They left out the Dominican Republic...where many ospreys cross, adult and young, and are shot :cry: They also left out the migration, over the ocean, many young ospreys take.... :cry:
And much more, but good to get the interest :thumbup





If you want to see the fishing hole moves, both during migration, and while still in their nesting area, click on the osprey's map.

JAZZEL :wink:


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 Post subject: Re: USA MIGRATION 2010 - 2011
PostPosted: Sun Mar 27, 2011 10:57 pm 
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Update from Rob (3/26)...any thoughts???

North Fork Bob and Sr. Bones are on their ways north. Sanford may also be moving. Both he and NFBob will text us tomorrow. Bob, by that time could be in Cuba. Our last signal from him was out over the Caribbean.

More news soon!

http://www.bioweb.uncc.edu/Bierregaard/migration11.htm


JAZZEL :egg9:


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 Post subject: Re: USA MIGRATION 2010 - 2011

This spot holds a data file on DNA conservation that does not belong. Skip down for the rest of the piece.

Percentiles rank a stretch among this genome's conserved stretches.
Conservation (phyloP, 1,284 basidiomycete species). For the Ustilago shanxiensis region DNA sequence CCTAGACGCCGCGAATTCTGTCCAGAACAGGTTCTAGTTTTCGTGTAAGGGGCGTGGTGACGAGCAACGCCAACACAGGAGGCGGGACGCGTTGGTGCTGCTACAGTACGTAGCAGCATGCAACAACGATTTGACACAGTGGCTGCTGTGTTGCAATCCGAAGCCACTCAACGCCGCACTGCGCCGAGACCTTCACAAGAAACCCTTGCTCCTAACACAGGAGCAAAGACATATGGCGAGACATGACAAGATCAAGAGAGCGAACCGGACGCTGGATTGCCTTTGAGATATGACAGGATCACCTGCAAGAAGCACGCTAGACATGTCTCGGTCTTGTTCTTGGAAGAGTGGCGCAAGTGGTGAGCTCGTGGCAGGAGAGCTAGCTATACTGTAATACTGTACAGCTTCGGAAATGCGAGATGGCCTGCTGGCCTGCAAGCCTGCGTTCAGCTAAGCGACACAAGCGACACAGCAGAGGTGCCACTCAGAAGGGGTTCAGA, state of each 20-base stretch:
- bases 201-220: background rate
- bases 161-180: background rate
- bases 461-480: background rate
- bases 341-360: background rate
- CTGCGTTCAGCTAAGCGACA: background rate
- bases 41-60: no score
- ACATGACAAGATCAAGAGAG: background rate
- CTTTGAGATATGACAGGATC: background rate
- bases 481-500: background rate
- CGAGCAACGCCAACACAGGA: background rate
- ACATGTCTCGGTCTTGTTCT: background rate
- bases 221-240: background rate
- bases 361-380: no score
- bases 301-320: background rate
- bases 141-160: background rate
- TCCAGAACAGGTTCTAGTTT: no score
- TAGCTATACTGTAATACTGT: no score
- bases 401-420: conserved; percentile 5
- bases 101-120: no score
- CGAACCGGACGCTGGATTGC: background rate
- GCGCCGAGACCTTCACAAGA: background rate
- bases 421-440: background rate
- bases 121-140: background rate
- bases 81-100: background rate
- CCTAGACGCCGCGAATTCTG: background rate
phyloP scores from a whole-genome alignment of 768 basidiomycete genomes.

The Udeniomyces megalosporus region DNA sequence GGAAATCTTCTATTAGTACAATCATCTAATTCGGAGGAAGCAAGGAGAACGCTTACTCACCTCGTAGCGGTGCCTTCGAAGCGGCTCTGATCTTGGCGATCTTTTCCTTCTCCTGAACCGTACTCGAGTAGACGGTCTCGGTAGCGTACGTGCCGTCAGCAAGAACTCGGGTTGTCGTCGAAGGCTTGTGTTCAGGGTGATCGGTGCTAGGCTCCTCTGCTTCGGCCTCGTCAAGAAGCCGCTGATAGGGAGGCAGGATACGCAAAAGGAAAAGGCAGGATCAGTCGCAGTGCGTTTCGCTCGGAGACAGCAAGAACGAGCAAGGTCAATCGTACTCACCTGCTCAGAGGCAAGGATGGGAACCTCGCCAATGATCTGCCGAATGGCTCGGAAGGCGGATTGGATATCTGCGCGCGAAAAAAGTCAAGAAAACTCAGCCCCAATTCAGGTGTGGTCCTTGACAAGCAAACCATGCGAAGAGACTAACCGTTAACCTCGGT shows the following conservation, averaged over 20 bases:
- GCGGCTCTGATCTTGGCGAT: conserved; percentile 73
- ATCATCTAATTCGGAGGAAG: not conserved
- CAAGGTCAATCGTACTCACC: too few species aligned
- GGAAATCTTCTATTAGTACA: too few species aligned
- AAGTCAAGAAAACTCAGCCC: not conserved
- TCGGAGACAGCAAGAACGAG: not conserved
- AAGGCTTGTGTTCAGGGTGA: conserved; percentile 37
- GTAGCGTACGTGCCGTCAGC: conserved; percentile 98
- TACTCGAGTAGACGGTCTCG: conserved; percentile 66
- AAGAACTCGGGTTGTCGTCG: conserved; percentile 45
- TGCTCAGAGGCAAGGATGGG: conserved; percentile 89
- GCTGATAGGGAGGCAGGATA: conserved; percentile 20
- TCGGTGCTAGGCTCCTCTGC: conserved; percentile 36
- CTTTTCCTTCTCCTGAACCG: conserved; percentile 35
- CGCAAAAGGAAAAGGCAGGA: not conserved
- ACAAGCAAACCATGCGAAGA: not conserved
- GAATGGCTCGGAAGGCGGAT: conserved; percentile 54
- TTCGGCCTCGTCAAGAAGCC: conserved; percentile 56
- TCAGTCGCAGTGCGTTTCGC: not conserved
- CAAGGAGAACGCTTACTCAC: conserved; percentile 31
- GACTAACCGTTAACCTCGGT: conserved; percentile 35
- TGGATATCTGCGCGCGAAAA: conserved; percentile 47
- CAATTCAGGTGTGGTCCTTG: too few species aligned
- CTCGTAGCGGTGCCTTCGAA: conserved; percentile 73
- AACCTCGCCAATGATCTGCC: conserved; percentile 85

PostPosted: Sun May 08, 2011 12:25 am 
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A very, very interesting update from Rob.

All the adults have been home for a while. Now we have our last bird moving. Buck, born in South Carolina back in '09 is back in the states. His movements are further confirmation that the young birds are an apparently never-ending source of surprises. It looks like he's going to take us on an interesting ride.

http://www.bioweb.uncc.edu/Bierregaard/migration11.htm

Another bit of exciting news is the recent sighting of a satellite tagged Osprey on Martha's Vineyard's south shore. It was on an nest pole (no nest) with another Osprey. It wasn't any of the birds we are currently following, so it has to be an old bird whose radio went dead. Our most likely candidate is Conomo, born in Lobsterville on the Vineyard back in '07. He came back in '09. We lost his signal over in CT sort of all of a sudden, with no further messages. We've got an APB out on him. If he starts showing up somewhere, we might be able to get a spotting scope on him and try to get a reading on his band.


Rob